Food Inc.

I can’t stop thinking about Food Inc.

Esteban and I watched it about a month ago and I haven’t been quite the same since.

This afternoon I ran to our local Cub Foods to buy some barbecueables. “Grab us some turkey burgers,” Esteban said. “And white onions, some buns, and a couple of tomatoes.”

A month ago, this would have been an easy task. But today I found myself staring at the cellophane-wrapped ground turkey and wondering whether those birds had been raised inside a hot, dark, crowded pole barn. Of course they had. How else could their meat cost $1.99 a pound?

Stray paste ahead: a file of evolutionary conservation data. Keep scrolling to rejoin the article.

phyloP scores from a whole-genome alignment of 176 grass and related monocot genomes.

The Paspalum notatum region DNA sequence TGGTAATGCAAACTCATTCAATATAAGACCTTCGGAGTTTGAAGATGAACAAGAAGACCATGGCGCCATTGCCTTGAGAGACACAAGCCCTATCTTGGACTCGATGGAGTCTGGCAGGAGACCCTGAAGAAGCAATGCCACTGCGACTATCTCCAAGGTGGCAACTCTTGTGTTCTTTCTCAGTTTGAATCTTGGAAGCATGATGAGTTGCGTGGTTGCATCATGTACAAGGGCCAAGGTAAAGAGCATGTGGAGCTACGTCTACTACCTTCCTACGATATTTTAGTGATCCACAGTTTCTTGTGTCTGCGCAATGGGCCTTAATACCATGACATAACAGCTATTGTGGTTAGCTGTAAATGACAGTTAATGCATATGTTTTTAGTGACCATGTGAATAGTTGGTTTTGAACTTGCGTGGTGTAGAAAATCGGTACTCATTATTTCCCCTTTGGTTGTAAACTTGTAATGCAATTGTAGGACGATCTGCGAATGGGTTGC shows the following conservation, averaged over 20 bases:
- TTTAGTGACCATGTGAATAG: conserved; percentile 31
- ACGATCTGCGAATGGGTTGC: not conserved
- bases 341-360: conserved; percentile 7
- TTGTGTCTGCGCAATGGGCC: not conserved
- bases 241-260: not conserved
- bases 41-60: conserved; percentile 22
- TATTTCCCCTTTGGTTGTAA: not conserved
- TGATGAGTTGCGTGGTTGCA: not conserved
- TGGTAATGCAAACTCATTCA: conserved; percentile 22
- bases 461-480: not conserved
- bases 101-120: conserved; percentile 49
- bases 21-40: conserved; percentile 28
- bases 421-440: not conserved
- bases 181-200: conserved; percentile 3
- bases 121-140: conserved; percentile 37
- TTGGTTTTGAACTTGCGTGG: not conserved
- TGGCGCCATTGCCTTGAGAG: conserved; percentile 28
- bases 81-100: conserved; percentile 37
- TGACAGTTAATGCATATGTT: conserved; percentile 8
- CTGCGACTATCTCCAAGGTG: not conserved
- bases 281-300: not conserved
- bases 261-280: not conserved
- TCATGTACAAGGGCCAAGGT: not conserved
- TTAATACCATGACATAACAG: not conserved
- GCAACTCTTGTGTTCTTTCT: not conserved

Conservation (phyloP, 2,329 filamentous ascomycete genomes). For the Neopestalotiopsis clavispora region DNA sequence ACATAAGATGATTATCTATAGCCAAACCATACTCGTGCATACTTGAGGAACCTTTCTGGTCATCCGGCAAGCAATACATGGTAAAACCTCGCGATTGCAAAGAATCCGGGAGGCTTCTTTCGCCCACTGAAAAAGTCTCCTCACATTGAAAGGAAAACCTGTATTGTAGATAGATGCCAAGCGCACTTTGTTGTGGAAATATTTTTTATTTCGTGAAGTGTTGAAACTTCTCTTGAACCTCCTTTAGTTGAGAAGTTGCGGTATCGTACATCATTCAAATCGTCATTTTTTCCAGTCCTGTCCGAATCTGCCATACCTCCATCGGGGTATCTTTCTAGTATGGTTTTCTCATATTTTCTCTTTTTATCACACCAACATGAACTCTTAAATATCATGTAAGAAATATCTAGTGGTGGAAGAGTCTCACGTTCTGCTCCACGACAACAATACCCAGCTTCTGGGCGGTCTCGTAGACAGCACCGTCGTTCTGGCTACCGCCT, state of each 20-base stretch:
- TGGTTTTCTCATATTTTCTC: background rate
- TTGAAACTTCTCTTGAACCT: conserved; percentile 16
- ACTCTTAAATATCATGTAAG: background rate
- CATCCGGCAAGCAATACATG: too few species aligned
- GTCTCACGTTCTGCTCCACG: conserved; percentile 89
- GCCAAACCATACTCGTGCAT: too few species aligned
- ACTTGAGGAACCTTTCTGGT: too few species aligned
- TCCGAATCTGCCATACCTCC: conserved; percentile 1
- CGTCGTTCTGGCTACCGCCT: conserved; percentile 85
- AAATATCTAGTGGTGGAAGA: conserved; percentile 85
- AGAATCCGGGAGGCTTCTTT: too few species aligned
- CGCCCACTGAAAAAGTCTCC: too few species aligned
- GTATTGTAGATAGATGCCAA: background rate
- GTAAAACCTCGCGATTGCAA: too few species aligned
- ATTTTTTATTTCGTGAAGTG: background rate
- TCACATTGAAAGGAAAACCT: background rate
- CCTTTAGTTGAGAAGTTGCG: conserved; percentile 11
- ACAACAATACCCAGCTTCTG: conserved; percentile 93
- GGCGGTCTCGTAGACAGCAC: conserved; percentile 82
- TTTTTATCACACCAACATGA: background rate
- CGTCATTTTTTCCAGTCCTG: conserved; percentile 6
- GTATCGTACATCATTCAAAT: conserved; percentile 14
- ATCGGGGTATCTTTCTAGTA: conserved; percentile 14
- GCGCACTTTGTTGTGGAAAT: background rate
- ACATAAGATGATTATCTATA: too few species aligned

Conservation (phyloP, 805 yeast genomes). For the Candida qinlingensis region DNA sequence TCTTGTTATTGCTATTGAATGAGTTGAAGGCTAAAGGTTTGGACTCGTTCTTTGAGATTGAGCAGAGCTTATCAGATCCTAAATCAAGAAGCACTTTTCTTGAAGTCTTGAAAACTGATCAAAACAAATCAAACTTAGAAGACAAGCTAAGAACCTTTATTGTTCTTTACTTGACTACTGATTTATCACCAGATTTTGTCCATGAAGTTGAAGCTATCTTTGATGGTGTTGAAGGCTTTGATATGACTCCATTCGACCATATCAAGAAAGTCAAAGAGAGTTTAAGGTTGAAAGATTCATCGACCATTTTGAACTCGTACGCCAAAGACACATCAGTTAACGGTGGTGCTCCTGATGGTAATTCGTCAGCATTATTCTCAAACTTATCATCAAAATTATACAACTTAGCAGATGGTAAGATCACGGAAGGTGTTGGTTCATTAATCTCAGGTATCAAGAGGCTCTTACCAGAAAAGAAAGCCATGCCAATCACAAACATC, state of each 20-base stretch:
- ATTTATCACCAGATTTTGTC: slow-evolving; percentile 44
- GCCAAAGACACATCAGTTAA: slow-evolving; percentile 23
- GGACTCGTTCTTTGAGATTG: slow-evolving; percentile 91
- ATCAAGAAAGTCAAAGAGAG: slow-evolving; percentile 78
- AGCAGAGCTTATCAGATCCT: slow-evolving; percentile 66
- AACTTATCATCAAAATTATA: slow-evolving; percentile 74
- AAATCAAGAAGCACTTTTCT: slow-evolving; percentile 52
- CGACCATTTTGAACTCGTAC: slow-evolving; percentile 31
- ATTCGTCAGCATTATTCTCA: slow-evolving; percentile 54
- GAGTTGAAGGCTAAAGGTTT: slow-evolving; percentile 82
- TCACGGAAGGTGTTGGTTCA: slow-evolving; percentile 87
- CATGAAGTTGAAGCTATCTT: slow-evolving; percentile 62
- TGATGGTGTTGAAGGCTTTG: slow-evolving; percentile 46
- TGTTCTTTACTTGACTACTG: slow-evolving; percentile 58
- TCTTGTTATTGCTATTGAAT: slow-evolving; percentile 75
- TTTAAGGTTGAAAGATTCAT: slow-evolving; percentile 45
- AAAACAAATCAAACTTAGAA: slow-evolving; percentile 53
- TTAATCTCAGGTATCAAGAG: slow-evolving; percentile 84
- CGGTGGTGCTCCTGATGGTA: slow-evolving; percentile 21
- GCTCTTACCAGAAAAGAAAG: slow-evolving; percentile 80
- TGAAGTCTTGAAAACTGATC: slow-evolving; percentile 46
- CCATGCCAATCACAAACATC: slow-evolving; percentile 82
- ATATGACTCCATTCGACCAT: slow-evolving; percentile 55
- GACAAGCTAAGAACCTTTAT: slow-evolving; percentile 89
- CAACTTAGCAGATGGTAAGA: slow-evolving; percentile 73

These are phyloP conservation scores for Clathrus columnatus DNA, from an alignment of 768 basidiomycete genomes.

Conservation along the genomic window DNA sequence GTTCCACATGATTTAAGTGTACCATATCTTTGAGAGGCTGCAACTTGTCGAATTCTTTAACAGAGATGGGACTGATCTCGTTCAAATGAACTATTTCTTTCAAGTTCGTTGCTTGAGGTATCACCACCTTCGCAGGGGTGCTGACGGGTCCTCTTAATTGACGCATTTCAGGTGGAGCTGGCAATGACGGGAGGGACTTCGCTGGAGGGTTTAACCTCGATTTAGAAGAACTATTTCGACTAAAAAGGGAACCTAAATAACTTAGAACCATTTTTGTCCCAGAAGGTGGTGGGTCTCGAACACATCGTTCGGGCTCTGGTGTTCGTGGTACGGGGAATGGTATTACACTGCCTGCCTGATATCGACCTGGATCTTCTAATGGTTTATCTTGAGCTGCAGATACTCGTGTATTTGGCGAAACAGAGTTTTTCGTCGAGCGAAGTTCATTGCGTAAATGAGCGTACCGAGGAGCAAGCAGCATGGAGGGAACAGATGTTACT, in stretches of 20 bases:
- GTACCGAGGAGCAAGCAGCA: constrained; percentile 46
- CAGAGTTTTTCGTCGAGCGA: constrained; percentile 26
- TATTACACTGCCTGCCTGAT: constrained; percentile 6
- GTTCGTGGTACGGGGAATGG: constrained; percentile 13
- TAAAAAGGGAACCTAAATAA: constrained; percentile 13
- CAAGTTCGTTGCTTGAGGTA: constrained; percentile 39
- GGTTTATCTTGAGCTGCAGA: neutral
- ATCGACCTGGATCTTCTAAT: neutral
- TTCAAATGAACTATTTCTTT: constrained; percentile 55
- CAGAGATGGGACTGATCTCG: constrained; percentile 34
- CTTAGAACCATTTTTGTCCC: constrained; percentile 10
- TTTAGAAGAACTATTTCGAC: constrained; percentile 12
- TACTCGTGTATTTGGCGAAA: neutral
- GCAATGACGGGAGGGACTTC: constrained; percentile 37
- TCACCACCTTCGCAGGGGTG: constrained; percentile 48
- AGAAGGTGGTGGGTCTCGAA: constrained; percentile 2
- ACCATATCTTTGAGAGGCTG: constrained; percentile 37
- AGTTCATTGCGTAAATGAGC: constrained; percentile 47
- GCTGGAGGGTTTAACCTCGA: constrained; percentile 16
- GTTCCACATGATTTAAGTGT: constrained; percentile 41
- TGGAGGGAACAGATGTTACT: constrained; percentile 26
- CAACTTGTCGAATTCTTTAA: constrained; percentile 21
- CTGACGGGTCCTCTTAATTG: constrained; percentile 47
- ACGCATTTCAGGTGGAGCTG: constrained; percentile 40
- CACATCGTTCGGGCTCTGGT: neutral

In the end, I passed up the poultry in favor of some grass-fed beef from a local farm. It cost $6.99 a pound, but I didn’t feel as guilty about the animals’ lives.

Still, my purchase left me with a quandary: I don’t eat beef.

So I headed to the “natural foods” section to buy some veggie burgers. Then I remembered the segment in Food, Inc. about the soybean growers who said they were being bullied by Monsanto. None of my favorite products said “non-GMO.” That meant they were 80 – 90% likely to contain genetically-modified Monsanto beans. Sigh.

In the end, I settled for a portabella mushroom cap.

It’s amazing how much the world has changed in just a couple of generations. When my dad was a boy, he would occasionally be sent out back to catch and butcher a chicken. Two generations later, some children can’t tell the difference between a tomato and a potato.

Who would have imagined that eating healthfully — and ethically — could become so complicated?

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